Hillsborough County is scrapping six years and $180 million worth of work to build a new teacher evaluation system with help from the Bill and Melinda Gates Foundation. That means getting rid of 260 teachers trained to mentor and evaluate teachers.
Students who attend online charter schools do significantly worse than peers in traditional schools, a new Stanford University study finds. And in Florida, the negative effects of online schools are twice as large as the rest of the studied group.
Miami-Dade students improved their scores on two of four national reading and math exams, even as scores dropped nationally.
The results are from the National Assessment of Educational Progress, or NAEP — also known as the “nation’s report card.” The test is given every two years in math and reading to 4th and 8th grade students.
The U.S. average scores dropped on each of the four exams — with the biggest declines in 8th grade reading and math.
Education leaders said the latest national scores were surprising and disappointing, but said that scores have improved over the long term.
“The news isn’t great,” U.S. Education Secretary Arne Duncan told reporters.
Duncan said the cause for the decline in national scores isn’t clear, but said the switch to Common Core math and language arts standards in more than 40 states and other new education policies probably caused a downward dip as schools adjusted.
“This is not an infrequent occurrence,” Duncan said.
The question is whether the dip is temporary.
Robert Pondiscio argues President Obama won’t be able to limit the time spent testing, because those decisions are made by the state and local leaders. “Our present relationship with testing is like holding a wolf by its ears,” Pondiscio writes. “We don’t like it, but we can’t let go.”
President Barack Obama says that U.S. schools spend too much time testing, and that he’s partly to blame. He’s asking school districts to spend no more than 2 percent of class time on exams.
Most of the students at Royal Palm Elementary in Miami have Spanish-speaking families.
But those families also want their kids to speak – and read and write – more Spanish in school.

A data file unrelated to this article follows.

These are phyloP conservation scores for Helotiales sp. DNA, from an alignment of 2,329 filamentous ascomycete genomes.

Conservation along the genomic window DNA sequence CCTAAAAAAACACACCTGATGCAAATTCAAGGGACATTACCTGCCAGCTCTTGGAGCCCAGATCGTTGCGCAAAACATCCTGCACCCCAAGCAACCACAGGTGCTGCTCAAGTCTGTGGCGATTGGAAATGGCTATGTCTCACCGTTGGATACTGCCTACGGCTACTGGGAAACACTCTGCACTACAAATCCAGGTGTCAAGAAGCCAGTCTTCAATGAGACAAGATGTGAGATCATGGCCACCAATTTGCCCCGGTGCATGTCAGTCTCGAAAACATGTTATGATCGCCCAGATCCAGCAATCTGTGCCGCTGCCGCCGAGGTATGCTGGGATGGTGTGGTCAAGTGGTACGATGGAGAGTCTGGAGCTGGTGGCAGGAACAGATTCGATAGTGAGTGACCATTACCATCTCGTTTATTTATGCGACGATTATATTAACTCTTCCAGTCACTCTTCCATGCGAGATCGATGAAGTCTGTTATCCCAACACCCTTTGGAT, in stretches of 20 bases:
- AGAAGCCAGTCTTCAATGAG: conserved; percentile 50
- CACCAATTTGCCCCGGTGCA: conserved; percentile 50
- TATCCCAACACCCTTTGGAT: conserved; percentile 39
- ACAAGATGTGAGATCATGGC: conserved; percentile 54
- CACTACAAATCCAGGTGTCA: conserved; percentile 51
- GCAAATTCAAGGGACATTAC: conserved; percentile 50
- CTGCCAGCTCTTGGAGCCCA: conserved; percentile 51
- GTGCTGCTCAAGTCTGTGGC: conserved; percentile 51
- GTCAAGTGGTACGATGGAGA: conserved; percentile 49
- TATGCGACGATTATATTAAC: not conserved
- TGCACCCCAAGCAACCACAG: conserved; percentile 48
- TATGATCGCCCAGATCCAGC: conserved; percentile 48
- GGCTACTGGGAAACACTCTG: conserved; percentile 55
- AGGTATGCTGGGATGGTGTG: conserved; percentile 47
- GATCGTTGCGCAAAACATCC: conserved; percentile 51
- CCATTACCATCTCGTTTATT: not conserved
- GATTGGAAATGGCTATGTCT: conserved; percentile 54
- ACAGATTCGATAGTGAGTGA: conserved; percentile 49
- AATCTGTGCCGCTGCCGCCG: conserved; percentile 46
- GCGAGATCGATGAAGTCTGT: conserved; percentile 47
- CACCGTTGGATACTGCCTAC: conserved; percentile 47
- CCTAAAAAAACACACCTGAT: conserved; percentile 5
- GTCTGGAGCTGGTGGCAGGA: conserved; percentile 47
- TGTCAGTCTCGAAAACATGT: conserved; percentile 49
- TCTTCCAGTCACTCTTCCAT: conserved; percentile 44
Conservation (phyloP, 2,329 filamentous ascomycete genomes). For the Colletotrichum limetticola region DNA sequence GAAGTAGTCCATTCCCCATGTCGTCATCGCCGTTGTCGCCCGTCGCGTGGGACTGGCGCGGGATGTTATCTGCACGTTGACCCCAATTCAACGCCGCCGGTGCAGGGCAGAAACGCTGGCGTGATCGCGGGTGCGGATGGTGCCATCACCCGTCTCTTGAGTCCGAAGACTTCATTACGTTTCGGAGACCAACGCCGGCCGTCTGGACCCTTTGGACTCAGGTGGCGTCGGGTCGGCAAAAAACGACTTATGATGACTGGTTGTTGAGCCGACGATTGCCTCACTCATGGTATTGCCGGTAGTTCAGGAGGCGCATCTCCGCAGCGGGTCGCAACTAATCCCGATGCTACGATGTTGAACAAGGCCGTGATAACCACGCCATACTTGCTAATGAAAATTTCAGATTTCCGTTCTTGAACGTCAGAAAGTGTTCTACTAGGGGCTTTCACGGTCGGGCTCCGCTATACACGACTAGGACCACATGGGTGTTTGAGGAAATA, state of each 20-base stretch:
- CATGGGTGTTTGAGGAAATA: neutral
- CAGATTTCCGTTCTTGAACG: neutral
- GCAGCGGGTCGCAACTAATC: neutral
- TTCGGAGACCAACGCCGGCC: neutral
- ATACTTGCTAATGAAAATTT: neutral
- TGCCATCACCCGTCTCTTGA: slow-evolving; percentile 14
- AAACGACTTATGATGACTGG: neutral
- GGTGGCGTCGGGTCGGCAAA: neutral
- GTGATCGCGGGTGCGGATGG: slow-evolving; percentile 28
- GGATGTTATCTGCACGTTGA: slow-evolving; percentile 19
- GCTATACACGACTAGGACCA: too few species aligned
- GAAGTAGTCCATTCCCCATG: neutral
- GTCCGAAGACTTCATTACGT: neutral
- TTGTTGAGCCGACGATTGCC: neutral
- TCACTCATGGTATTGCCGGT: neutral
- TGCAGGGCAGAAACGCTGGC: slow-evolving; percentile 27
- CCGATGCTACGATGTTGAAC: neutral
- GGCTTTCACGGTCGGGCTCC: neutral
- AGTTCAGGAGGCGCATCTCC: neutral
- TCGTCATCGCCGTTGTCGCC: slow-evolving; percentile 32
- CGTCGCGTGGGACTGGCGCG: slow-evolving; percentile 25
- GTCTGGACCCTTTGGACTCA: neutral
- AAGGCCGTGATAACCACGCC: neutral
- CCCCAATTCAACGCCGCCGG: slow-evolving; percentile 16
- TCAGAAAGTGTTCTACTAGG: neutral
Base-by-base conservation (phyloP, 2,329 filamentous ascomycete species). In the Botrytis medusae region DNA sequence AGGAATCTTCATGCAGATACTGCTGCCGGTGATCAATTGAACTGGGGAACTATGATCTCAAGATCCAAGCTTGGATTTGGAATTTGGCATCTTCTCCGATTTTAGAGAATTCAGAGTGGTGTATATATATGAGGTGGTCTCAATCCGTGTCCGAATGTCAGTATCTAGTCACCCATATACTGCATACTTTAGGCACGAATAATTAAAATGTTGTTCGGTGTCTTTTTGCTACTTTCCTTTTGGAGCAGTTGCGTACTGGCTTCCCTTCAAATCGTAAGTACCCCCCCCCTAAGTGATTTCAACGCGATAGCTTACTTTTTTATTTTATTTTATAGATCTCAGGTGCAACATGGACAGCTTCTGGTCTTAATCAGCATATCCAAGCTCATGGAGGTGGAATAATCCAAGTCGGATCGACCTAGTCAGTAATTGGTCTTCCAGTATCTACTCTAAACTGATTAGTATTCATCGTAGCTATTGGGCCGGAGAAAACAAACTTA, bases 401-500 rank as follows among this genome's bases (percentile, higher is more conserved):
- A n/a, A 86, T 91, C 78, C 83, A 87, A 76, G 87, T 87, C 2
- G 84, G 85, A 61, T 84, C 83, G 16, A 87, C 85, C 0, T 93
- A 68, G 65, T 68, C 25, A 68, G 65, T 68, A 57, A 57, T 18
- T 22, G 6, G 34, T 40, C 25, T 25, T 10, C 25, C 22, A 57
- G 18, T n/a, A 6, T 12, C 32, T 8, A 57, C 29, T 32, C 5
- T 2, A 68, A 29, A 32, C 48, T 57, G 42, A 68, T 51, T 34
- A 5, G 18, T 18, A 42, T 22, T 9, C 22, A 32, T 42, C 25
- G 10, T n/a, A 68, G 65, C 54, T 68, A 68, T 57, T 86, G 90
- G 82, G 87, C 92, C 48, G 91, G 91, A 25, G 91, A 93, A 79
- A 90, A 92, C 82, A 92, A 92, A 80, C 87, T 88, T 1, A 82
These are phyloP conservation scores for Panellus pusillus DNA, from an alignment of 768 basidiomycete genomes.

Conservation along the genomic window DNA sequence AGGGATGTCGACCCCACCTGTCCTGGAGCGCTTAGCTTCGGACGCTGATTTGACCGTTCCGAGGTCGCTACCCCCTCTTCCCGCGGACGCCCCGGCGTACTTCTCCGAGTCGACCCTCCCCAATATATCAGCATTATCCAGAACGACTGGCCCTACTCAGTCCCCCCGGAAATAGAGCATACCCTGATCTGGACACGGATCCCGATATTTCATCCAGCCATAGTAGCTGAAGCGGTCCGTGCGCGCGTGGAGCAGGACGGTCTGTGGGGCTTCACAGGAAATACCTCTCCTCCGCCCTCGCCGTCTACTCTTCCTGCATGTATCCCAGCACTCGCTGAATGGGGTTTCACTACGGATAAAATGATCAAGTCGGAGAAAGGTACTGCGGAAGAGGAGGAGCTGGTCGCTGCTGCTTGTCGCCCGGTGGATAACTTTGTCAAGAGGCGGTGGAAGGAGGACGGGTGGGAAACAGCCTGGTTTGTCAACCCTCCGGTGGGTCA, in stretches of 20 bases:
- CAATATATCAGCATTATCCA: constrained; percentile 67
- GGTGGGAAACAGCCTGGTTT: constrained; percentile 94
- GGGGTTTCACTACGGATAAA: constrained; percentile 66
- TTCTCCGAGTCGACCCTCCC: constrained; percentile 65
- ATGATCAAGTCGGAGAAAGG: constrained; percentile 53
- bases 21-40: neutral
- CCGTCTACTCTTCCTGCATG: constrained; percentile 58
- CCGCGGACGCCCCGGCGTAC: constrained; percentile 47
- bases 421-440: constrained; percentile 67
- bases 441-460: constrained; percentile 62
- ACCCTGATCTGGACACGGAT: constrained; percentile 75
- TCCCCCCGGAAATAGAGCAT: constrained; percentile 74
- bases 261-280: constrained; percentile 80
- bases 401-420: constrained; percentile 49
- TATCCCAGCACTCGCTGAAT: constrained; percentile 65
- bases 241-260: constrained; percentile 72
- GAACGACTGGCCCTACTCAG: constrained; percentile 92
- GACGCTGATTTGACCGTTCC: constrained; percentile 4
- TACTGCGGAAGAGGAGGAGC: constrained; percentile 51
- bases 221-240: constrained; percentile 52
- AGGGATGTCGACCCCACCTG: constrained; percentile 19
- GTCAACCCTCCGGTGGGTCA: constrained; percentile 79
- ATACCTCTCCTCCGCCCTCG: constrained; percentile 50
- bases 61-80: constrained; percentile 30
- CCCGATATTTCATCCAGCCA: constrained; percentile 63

So teacher Alexandra Martin is leading her 1st grade class through “Vamos Papa,” with each child reading a passage from the Spanish language story. Martin helps students through proper pronunciation and words they stumble on.
This is the Miami-Dade public schools’ extended foreign language program, or EFL
Students have 5 hours a week of classes taught in Spanish with additional lessons in English. That’s not just reading and writing, but also math and science.
Spanish is part of everyday life in Miami that’s different from the rest of the country. But Miami-Dade is struggling to find enough teachers qualified in both English and Spanish.
“We had more applicants than we could service so we had to hold a raffle,” said Marta Garcia, principal of Royal Palm Elementary School, near Florida International University. Three students applied for each slot in Royal Palm’s EFL program.
“Parents have realized that it really makes a difference in their child’s education,” Garcia said. “To truly be biliterate and bilingual, it is a big advantage.”
The latest batch of scores on the National Assessment of Educational Progress are due next week, and many expect scores will drop. So the question is why? And who will get the blame?
Columbine killer Eric Harris and Dylan Klebold wrote a script that school shooters are still following, Malcom Gladwell writes the in The New Yorker. The result, he argues, is that kids who might never kill now go through with it because they can follow a playbook of techniques and rituals.
A recent debate about integrating Brooklyn schools got NPR’s education looking at what research says about integrated school performance. Turns out, white students do just as well on tests whether they attend schools with a high percentage of black or Hispanic students or a low percentage.
It sounded like a story guaranteed to irritate taxpayers: a national study out of Rutgers university says more and more public high school students are taking longer than four years to graduate.
Instead, they’re in school for five or six — or more — years!
But Florida school officials say that’s not a problem here. And experts say, they both may be right — the difference may lie in some good news from the last several years.
Graduation rates are an important number because it lets us know how our high school students are doing, in terms of being ready to go to college or go into the workforce.
The Rutgers researchers say the U.S. Census data that they used is a more accurate way to measure graduation rate as it follows individuals through their lives.
They found a decline in on-time graduation through generations of high schoolers born in the 1940s to the 1980s, especially in boys and minority students.There was a definite growing trend for students to graduate well after they turned 18.
But education officials in Florida said, that’s not what’s happening here.